Are you about to tie the knot? With so many things on your mind before your wedding day, it can be easy to feel overwhelmed at the thought of writing a wedding speech. But, don’t worry. You don’t need to be Shakespeare to write a winning wedding speech. Here are some tips to help you write a speech that you will both be proud of.

Never Use a Template

With so many free templates available online, you might think this is the perfect solution to help you write a good wedding speech. Don’t do it. Wedding speeches written from a template tend to sound generic and insincere. It’s far better to write from your heart, in your own words. No template can truly capture that. 

Keep Your Thank You List Short

You may feel like you need to thank every single family member and friend that’s going to your wedding, however, this is just not practical. Nobody wants to sit there and listen to you drag on with 100 different names. So, keep your list short. Thank your parents, in-laws, and bridal party by name, then include a general thanks to everyone else. This makes sure that nobody gets left out, but your wedding speech doesn’t run over time either.

Tell an Entertaining Story

Your wedding speech shouldn’t be an endless rambling of random facts. Tell an entertaining story. Include some funny encounters that you’ve had together, what made you fall in love, how your partner has changed your life and how you have changed theirs, or where you’re going for your honeymoon. It should be a beautiful love story, your story.

Don’t Make It into a Novel

While everyone at your wedding is no doubt very happy to be a part of your special day, when the vows and dinner are over, most people can’t wait to get down and party. Keep your speech short and sweet; don’t write a novel showcasing your entire relationship. It’s the general consensus that a wedding speech should be no more than five minutes. This should be enough time to cover everything you need to say, without being long-winded.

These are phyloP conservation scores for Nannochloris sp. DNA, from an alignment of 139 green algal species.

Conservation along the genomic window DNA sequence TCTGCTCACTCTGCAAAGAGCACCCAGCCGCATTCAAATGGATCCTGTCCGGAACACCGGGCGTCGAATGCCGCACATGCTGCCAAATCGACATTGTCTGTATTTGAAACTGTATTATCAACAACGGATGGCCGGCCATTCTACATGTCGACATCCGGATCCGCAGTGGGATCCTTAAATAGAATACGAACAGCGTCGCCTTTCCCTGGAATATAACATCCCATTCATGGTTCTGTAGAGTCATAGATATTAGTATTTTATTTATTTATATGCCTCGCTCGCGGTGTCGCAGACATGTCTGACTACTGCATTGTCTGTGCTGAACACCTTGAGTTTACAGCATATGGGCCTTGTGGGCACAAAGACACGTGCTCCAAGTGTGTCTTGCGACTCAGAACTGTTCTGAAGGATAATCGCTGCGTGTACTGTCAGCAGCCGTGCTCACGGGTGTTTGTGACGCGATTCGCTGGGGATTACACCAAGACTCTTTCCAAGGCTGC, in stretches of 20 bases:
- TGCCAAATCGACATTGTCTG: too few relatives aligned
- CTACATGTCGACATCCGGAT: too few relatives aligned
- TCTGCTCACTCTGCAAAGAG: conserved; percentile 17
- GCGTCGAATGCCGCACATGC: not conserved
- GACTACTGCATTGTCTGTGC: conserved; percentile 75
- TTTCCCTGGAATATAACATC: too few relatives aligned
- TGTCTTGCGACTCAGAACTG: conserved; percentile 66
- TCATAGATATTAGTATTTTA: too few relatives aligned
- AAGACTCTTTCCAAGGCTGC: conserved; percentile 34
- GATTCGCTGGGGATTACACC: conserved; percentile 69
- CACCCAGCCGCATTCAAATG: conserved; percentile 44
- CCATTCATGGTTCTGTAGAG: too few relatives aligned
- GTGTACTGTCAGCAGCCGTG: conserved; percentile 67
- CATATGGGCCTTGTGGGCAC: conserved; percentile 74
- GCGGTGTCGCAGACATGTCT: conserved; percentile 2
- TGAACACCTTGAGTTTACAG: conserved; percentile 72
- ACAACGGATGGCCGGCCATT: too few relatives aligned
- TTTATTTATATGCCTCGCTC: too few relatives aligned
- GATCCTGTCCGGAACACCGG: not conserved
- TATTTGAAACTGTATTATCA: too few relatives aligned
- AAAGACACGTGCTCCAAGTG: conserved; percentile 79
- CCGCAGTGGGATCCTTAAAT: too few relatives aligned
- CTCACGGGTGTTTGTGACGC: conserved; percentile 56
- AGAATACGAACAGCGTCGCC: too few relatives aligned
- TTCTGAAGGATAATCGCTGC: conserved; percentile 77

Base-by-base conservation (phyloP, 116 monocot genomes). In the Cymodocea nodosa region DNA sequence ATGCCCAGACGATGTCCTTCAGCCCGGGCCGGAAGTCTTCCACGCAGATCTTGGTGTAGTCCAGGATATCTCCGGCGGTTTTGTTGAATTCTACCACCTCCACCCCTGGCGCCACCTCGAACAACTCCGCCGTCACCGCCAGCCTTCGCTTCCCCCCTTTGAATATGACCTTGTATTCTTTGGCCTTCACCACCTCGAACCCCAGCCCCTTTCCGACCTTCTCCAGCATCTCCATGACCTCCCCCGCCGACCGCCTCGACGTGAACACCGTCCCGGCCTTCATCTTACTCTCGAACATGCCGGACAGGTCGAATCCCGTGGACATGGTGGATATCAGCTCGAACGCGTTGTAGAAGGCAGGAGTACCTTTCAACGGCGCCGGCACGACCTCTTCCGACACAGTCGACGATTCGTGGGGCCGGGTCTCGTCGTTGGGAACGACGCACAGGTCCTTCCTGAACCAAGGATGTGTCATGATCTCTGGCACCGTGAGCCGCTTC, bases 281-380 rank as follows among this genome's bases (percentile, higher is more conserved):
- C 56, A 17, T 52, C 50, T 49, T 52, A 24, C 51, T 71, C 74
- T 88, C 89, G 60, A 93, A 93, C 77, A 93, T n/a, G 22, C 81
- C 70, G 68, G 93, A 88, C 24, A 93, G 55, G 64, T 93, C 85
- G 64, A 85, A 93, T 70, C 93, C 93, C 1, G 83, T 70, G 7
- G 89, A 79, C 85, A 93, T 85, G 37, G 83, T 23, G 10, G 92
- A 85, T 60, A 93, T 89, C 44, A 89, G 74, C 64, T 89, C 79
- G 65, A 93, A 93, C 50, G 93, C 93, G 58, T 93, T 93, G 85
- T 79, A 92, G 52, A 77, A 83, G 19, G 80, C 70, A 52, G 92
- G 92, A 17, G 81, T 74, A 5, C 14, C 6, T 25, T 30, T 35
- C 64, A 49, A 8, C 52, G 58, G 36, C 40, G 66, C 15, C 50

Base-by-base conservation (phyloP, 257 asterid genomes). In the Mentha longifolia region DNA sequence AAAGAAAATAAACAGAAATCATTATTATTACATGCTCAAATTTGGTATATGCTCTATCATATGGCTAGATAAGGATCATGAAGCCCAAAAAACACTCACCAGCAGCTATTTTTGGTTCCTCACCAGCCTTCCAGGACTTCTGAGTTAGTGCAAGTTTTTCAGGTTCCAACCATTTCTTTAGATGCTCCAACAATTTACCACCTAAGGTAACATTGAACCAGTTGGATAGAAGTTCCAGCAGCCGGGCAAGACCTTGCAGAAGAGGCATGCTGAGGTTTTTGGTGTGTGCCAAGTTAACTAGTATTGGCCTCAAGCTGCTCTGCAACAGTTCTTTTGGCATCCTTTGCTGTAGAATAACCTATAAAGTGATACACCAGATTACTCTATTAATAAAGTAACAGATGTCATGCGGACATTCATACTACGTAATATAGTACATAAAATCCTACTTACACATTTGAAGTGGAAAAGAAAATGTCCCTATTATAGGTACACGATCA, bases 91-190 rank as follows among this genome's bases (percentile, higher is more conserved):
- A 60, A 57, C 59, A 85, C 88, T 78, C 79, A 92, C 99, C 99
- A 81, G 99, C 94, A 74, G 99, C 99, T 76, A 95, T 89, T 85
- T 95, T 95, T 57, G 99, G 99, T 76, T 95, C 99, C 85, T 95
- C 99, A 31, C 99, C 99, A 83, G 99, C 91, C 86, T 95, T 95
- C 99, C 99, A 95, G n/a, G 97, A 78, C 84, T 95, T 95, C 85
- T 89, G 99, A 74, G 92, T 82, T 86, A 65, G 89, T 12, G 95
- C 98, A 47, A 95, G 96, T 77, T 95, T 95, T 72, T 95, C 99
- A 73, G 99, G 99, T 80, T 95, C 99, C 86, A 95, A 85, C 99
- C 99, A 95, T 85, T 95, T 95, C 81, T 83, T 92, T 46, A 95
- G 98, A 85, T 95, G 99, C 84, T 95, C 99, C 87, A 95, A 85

Take Notes with You

Even if you have an amazing memory and think that you don’t need notes, why risk it? A person with a fantastic memory can still freeze when looking out into a crowd of eager faces. Write your original notes up on little cue cards so they don’t look as obvious, and take them with you.

Test the Acoustics

The most well-written wedding speech is of little use if nobody can hear it. Before the big day, make sure you do a test run and check the acoustics of the building. Get a small group of your friends together as a test audience and read something aloud to them. (Not your speech, you don’t want to spoil it for them.) If they have trouble hearing you, set up a microphone and speakers to be sure nobody misses out on your finely crafted speech, especially your significant other.

Now that you know exactly what to do and what not to do for your wedding speech, you can relax. Take that nervous energy and use it to focus on all those other things you need to plan so that your wedding day turns out just as you’d always dreamed it would.